While Scipio was at the strait, he received information that the garrison of Lipara was willing to defect to the Roman side. What happened next is usually described as a treacherous act of the Carthaginians, but the sources do not give much detail and are usually pro-Roman. Though at sea most likely to let the crews gain some experience, the consul could not resist the temptation of conquering an important city without a fight and sailed to Lipara. As the Romans entered the harbour with their brand new ships, a part of the Carthaginian fleet, commanded by Hannibal Gisco (the general defeated in Agrigentum) and Boodes, was either waiting in ambush (pro-Roman sources), or received word of the Roman fleet's position and surprised them. Boodes led about 20 ships to block the Romans inside the harbour. Scipio and his men offered little resistance. The inexperienced crews panicked and fled and the consul himself was captured. His credulity earned him the pejorative cognomen Asina, which means donkey in Latin. This cognomen was all the more insulting due to the fact that "asina" was the feminine form of the word donkey, as opposed to the masculine form "asinus".
Battle of Naulochus 38 B.C.
On 38 BC, the Second Triunvirate was living a relatively peaceful period: in Rome, Octavian had just married Livia Drusilla, while Marc Antony lived in Athens his last happy days with Octavia, that calmed him and tried to ease relations between him and her beloved brother.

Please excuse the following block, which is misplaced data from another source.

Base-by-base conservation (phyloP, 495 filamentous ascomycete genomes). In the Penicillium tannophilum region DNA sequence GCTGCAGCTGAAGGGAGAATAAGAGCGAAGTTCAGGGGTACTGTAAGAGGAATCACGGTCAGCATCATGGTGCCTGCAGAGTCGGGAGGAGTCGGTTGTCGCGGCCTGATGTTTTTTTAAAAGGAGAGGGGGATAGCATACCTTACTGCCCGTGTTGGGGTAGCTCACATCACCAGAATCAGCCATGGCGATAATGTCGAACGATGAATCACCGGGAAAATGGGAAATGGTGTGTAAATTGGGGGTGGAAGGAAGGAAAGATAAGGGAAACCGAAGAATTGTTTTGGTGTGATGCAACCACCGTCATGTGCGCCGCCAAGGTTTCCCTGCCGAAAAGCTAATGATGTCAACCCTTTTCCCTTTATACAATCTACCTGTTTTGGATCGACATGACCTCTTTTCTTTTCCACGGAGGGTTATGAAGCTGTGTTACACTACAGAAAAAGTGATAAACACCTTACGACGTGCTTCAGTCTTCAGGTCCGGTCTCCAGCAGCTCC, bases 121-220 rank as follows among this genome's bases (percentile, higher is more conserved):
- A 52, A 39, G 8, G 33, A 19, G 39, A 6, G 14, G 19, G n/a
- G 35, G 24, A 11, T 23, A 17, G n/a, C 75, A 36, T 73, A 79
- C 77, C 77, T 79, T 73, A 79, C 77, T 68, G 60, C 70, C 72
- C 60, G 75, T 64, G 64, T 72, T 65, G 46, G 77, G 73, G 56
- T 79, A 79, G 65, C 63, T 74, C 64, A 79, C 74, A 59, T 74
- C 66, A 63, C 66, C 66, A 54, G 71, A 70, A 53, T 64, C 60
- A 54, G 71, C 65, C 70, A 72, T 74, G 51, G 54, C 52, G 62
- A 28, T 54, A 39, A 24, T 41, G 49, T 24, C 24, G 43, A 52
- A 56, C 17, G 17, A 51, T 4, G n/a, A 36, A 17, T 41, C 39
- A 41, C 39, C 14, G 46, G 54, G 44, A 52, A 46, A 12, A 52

However, the marriage of Octavian meant his divorce from Scribonia, Sextus Pompey´s aunt, and this fact accelerated the breach between them. Sextus, son of Pompey, had occupied Sicily for some years as well as Sardinia and the Peloponnese having been appointed as governor by the Treaty of Misenum in 39 BC. Sicily was the main grain supplier of Rome, and it was the last stronghold of the republican resistance. Sextus was a source of conflict for the Triunvirate, as he often stopped the supply of grain, causing hunger in the capital city of the Empire.
On 38 BC, Octavian started war against Sextus, but the campaign was a disaster and had to call back the boats due to bad weather. Octavian called Lepidus and Antony for help, but when Lepidus didn´t show up, Antony returned to the East.